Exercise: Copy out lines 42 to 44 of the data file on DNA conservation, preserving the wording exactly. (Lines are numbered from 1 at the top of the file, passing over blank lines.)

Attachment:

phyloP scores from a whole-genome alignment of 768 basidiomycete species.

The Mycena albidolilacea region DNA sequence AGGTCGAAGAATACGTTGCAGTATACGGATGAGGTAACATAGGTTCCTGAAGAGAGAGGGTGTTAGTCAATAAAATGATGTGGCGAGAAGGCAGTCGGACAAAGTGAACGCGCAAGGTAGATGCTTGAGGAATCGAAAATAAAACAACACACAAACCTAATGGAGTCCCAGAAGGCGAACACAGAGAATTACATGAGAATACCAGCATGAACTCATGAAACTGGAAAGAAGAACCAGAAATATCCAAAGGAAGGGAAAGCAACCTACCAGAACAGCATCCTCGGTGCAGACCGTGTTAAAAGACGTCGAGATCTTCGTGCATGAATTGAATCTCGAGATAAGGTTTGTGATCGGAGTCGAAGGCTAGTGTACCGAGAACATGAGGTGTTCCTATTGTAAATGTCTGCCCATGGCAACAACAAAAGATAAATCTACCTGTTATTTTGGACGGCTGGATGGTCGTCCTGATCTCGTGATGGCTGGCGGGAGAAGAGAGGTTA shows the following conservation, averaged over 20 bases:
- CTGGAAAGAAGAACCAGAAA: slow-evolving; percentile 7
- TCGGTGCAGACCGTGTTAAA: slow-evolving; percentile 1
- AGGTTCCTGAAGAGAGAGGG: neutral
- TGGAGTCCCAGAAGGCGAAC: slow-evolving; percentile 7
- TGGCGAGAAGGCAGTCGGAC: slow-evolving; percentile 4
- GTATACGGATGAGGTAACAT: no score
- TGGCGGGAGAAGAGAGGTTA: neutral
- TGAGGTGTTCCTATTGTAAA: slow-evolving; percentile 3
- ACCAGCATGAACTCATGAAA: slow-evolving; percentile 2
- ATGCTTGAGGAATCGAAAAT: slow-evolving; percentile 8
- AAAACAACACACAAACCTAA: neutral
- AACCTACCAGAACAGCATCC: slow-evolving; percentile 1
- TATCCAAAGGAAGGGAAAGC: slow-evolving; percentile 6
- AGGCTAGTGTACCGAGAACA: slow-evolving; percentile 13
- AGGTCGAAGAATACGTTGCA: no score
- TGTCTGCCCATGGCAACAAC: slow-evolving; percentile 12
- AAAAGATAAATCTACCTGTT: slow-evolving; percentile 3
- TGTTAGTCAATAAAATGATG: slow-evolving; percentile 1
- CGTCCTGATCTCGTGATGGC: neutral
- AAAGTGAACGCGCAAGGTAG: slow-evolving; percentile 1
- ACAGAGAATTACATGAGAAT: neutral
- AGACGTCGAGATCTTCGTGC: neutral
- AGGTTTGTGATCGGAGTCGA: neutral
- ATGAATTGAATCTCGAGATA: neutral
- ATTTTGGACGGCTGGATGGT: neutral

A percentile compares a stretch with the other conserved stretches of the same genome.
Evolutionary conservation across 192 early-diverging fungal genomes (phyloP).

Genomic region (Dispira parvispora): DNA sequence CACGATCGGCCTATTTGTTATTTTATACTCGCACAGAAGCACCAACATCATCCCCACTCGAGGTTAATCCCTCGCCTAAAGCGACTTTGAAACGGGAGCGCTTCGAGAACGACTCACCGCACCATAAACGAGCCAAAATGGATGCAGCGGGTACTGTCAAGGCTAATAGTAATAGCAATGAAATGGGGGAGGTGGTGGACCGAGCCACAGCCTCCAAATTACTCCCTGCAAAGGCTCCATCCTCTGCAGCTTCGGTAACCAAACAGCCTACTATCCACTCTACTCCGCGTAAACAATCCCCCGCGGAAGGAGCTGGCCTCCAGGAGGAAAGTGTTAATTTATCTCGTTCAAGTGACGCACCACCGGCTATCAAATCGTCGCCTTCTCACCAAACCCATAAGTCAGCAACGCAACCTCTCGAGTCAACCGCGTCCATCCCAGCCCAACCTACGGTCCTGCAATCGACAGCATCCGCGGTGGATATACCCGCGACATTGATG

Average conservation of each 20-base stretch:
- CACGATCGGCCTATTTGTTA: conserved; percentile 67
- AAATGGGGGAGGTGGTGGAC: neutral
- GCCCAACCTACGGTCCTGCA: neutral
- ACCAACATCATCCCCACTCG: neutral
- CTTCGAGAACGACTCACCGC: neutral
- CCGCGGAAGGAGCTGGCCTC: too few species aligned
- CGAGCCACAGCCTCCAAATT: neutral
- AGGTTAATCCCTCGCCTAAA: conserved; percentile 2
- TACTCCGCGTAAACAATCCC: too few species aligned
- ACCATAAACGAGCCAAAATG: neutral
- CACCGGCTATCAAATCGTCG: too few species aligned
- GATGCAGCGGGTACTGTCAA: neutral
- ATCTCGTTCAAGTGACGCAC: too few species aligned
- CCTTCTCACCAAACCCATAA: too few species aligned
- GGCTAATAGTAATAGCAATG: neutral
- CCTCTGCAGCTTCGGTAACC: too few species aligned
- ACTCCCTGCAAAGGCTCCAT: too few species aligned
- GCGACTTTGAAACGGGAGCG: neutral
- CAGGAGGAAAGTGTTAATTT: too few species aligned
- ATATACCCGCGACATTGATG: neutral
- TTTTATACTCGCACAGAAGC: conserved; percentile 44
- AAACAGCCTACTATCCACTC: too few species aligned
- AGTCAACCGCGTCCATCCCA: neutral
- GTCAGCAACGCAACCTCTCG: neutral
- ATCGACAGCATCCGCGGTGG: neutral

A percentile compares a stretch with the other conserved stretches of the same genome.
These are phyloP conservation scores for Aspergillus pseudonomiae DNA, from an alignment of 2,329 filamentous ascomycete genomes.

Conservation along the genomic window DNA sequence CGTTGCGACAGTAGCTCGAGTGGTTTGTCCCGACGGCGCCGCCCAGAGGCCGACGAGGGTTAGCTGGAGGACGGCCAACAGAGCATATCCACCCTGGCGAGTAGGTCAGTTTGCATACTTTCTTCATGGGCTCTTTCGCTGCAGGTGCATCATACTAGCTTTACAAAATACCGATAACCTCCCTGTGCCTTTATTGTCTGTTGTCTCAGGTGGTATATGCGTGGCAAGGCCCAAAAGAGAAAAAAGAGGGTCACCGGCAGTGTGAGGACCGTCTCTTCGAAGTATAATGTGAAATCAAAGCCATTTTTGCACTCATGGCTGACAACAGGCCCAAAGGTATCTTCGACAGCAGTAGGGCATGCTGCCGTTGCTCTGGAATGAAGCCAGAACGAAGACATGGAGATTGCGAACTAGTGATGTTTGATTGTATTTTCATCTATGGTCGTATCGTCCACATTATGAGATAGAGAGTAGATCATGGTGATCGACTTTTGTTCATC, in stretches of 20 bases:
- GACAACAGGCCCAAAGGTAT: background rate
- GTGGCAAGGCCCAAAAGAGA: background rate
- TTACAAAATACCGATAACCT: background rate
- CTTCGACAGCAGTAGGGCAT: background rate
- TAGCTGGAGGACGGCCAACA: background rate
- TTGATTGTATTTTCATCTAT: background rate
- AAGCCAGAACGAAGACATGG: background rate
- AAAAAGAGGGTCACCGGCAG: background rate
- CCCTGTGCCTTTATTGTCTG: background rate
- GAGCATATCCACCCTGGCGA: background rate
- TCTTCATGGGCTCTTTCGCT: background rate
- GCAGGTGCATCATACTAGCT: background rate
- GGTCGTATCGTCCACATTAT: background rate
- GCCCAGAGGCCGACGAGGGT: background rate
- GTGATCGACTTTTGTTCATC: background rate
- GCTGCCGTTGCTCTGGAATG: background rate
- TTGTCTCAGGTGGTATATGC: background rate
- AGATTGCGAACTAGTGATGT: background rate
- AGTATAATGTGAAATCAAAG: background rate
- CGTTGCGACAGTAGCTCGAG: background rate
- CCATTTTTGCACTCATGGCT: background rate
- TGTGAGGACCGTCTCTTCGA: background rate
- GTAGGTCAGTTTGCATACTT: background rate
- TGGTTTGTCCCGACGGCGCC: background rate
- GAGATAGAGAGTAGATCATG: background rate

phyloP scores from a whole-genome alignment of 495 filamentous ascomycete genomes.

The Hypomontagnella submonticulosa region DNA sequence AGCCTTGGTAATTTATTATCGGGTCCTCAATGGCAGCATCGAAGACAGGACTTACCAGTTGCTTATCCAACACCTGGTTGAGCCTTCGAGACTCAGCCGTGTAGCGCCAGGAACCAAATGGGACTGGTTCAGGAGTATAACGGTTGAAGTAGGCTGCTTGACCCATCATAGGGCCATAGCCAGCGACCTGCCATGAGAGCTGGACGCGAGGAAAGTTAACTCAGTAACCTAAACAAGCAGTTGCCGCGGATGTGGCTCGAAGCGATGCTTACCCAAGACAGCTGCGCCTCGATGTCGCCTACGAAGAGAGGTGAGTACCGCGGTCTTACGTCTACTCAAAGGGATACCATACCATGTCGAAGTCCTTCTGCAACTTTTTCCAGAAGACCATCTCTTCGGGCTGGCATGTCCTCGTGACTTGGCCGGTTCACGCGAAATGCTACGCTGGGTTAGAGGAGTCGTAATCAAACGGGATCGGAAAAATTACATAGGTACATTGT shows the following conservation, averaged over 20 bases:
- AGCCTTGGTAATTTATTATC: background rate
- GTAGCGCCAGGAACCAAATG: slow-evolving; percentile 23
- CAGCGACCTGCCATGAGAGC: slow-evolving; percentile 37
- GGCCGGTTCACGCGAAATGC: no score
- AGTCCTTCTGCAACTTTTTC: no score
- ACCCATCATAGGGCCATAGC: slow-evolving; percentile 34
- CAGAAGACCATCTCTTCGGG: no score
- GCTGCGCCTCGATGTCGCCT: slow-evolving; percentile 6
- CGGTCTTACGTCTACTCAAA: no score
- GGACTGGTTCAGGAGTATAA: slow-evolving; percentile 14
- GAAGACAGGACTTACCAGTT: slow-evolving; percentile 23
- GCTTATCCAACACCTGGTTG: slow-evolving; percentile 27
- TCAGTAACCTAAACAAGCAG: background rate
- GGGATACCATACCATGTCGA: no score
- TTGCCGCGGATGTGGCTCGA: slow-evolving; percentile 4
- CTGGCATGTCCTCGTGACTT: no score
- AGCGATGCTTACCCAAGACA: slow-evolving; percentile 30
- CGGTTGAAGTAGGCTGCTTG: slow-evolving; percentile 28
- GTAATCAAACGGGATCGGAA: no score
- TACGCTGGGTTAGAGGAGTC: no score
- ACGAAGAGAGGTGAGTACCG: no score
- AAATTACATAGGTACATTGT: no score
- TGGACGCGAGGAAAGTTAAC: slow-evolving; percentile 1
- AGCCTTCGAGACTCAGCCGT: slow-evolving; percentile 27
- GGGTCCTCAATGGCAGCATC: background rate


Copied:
- CACCGGCTATCAAATCGTCG: too few species aligned
- GATGCAGCGGGTACTGTCAA: neutral
- ATCTCGTTCAAGTGACGCAC: too few species aligned